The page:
1. Become obsessed with media. To become great at it, you have to immerse yourself in it. It’s like learning a second language. You can’t just read it or listen to it, you have to actually use it…and a lot. The same is true for social media. One or two times a month is not nearly enough. You have to REALLY use each site. By using the platforms, you’ll get to know what they have in common. You’ll also get a gist of what works. Start with personal accounts, operating as a person and not a business. Then once you have a better idea as to how each site works, try pages and accounts for your businesses.
  2. Read. There are a ton of articles, blog posts, and books on social media marketing. Since social media wasn’t yet a trend when I was majoring in marketing, I had to – and still – obtain knowledge the old school way; by doing and reading.
  3. Talk to people. People are the real users of social media, not businesses. Even when you’re selling to businesses, it’s a human that’s making a decision. Therefore, you want to know what makes them tick. Get to know why they use the sites, what they do when on the sites, who they follow, and why they choose to follow who they follow. Also, ask how often they’re on the sites and at what time of the day. Finally, ask why they don’t follow or stop following people or businesses. And while it’s best to talk to people within your target audience, if you’re just getting started, friends, family, and colleagues are a good starting point. (BTW…don’t forget to tap the brain of the marketing friend or other business owners who are willing to give you free advice.)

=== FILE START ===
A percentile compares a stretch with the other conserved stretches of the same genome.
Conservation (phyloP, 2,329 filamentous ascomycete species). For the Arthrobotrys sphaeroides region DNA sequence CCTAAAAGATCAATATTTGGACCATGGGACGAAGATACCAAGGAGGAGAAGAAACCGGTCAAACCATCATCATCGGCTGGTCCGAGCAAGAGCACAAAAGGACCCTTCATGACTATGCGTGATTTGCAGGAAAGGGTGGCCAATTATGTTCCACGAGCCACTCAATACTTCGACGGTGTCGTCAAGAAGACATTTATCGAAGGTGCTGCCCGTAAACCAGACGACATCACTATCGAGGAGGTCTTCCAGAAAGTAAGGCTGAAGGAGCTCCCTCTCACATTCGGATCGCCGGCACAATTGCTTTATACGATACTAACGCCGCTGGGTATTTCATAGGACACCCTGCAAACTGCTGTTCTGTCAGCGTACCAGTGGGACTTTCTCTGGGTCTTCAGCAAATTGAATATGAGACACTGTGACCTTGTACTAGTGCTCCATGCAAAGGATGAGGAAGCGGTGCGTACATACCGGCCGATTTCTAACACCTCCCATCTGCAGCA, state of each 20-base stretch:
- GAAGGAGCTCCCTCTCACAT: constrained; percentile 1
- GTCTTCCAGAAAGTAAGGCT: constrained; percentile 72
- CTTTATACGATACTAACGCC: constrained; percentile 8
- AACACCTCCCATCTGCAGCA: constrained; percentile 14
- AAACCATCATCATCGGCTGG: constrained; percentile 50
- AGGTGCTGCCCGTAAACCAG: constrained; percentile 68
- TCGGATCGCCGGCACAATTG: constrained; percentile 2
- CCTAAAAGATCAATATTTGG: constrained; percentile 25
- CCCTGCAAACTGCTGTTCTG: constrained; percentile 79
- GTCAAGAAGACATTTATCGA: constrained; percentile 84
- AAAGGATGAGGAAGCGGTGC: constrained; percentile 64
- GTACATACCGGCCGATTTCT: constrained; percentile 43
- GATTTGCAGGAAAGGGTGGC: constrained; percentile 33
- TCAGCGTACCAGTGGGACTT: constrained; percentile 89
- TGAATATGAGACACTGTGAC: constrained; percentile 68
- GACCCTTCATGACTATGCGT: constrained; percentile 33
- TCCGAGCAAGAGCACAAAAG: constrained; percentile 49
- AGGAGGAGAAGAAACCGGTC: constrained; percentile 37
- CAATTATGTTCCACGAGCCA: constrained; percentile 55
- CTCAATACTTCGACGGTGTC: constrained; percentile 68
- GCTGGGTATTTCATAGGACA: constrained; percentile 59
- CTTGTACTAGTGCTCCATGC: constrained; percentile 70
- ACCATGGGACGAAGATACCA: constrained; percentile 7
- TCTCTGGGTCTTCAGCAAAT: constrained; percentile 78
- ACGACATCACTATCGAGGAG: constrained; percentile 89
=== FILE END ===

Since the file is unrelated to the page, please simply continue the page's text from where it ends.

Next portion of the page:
4. Read. You will never come reach the bottom of the barrel on social media articles and blog posts. And since social media is ever-changing, reading is one of the only ways to keep up on the trends. Social Media Examiner is a great site to stay up-to-date on social media trends.
  5. Start small. Don’t take your business to each social platform at once. Instead, choose one or two platforms to get your feet wet. Then branch out if necessary. If you’re a business selling to customers, I recommend starting with Facebook and Twitter. If you’re a business selling to other businesses, I recommend LinkedIn and Twitter.